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Hum increases as volume drops on new Sheraton wiring, help please?


vomer

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I've just built a new wiring loom for my Sheraton II with GFS humbuckers, and a Guitar Parts Resource kit with CTS pots, Switchcraft switch & jack, and braided wire.

 

Pickup volume is good. Tone controls work. But two problems: First, hum levels are comparable with my single coil guitars, i.e. not hum-cancelling. Second, when either volume pot is turned down the hum increases dramatically rather than disappearing as the pickup sound does.

 

The loom isn't installed yet, but I did remember to touch the pot where the bridge ground will attach, during my testing. I think I've followed the wiring diagram correctly. I used Stewmac's with his independent volume suggestion, its the second diagram on the link below. So I'm stuck! Very grateful if anyone can help.

 

http://www.stewmac.com/freeinfo/Electronics/Wiring_diagrams/i-1217.html

 

Thanks.

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Sounds like a ground connection is missing somewhere. Can you post a clear picture of the electronics?

 

That wiring diagram shows a non-standard way of connecting the tone caps but it will work. Also make sure you haven't wired the jack in reverse, a lot of people do that.

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Check the diagram that came with the pickups and make sure you have the right wires connected together for humbucking operation (on a 4 conductor pickup) if not it will be noise adding instead of noise canceling,however as Spud says,you may have a bad or missing ground...you should also check for cold or bad solder joints.

 

I built a guitar back during my college days where I had the coils acting as noise adding...once I figured out I had wired it that way,I switched them,and it was waaay quieter.

 

This doesn't sound like it should be too tough to figure out.

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The "THICK" centre lug on the 3 way is for the ground connections. Make sure

you are using shielded wires from the pots to the 3 way and tie ALL the shields

together and solder them to this ground lug.

 

I "peel" the shields back at the signal lugs side of the switch,

then use a solid wire soldered to the shields and then to this ground lug.

The stew-mac diagram does not show a connection to this lug on the first diagram,

but does for the Les Paul wiring diagram.

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Daneman, thanks, they are GFS which come with the single coil wires (red and white) already joined. Then there is a sleeve, and a black to ground and a green hot. I already tried switching the black and the green but no change. I think my soldering is just fantastic :-) but carverman may have a point with the "solid wire soldered to the shields and then to this ground lug." Thanks carverman, I'll try that, it was awkward trying to solder all three sleeves to the ground lug so if there is a weak ground its likely to be there.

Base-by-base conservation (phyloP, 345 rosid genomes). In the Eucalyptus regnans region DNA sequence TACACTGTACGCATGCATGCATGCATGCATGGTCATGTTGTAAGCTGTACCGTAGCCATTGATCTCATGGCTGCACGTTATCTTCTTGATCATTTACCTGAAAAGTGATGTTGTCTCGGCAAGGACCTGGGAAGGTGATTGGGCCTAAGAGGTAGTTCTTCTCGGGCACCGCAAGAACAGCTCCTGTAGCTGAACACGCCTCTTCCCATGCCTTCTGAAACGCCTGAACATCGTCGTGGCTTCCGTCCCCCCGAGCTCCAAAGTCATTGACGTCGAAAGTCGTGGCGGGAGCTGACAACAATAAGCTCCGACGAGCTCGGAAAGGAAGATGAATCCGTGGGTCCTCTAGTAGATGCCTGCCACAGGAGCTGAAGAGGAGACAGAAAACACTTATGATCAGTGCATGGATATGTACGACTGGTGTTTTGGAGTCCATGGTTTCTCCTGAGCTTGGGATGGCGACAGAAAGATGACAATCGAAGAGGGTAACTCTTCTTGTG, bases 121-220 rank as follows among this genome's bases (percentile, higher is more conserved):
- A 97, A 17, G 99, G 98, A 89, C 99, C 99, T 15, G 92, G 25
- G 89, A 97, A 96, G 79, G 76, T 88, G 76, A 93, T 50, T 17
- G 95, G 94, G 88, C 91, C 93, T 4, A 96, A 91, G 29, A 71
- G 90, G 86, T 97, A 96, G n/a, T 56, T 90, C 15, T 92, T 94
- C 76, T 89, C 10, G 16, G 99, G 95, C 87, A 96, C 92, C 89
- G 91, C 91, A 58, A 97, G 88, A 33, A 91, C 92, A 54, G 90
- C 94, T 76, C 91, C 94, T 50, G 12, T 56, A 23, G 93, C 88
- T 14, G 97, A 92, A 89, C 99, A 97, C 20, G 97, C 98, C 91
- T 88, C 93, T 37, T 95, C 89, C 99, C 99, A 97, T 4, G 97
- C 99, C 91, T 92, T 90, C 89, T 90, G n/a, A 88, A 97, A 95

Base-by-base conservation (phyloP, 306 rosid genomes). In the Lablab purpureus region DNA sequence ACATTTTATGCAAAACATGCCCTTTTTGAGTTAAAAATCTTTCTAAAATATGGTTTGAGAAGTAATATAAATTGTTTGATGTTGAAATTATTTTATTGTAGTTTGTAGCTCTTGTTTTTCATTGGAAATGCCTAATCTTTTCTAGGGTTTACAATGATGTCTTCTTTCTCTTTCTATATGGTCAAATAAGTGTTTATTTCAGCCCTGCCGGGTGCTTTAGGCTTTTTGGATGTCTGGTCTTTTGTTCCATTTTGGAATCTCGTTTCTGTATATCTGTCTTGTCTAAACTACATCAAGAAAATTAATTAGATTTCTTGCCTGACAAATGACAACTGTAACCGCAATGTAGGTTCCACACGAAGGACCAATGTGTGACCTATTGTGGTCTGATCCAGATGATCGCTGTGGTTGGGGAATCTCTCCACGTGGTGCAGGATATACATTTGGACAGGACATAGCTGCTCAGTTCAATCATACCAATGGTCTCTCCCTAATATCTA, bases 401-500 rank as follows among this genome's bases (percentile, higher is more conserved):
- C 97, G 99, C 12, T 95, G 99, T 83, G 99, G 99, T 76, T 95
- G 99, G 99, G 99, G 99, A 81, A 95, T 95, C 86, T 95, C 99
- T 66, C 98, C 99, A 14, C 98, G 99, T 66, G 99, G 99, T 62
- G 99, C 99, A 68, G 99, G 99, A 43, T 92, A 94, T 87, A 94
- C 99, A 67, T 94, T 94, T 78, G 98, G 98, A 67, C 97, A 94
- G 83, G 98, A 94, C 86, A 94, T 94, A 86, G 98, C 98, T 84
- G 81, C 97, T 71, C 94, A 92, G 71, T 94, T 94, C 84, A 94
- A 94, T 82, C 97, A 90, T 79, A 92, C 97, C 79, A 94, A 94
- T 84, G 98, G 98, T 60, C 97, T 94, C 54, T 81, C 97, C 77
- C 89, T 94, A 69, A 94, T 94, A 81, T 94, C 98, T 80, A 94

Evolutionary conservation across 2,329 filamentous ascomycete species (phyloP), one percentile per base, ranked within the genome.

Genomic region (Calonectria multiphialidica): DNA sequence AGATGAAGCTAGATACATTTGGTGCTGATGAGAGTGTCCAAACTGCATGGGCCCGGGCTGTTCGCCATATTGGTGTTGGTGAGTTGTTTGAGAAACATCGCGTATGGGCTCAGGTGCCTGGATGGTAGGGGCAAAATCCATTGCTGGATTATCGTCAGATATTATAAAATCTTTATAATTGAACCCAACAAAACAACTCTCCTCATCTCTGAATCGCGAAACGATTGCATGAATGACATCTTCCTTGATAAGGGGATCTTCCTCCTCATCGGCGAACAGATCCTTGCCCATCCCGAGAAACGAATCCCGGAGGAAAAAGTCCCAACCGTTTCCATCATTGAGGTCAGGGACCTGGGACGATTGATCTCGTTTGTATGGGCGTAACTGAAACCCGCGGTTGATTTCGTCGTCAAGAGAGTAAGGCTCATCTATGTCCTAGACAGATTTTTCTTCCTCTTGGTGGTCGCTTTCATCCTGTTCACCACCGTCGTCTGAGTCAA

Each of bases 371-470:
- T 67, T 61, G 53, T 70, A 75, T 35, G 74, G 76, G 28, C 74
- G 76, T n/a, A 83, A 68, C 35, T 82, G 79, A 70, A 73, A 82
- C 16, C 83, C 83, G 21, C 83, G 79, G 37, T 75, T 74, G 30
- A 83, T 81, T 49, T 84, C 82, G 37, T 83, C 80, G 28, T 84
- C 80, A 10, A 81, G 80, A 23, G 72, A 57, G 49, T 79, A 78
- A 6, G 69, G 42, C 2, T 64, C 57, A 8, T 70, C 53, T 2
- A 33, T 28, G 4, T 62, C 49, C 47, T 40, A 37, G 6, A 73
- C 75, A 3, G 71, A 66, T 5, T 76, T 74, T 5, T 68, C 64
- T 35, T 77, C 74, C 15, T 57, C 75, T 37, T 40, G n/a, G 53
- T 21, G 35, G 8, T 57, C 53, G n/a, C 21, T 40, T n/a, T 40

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Then there is a sleeve' date=' and a black to ground and a green hot.[/quote']

 

There should also be a bare ground wire in that sleeve that needs to be soldered to the back of the volume pots along with the black wire... I can't confirm this as there are no detailed pix/diagrams on the GFS site but that's the way it's usually done.

 

The trick at the switch end is to twist all three shields together along with a fourth wire and solder that; then attach the other end of the fourth wire to the switch's grounding lug.

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Update- carverman' date=' I tried your method for the switch ground but no change yet. Seems like I will have to re-do all the grounds. [/quote']

 

How about doing it an easier way? Take a ground wire and solder it to the ground

lug of your output jack. Plug the guitar into your amp. Take the loose end of the

"test" gnd wire and touch the spots where the grounds should be...don't forget

to touch the pickups as well...see if the hum goes away when you hit the "right"

spot.

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Good job Dan, I was just about to suggest the same idea,I keep alligator clip leads around to trouble shoot problem circuits the same way. Has helped me with many repair and installs don't know why I didn't suggest before...I picked up a guitar and 2 hours disappeared. I'd thought about this today at work.

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Thanks guys, tried it but no change. I had been thinking along similar lines, and had tried a meter from the jack across all grounds. I've also emailed Stewmac and they said their diagram is correct. I see that Seymour Duncan has a 'how to install pickups' video on his site. I'll have a look and see if I'm doing something basically incorrect, and maybe see if there's a different circuit diagram to try.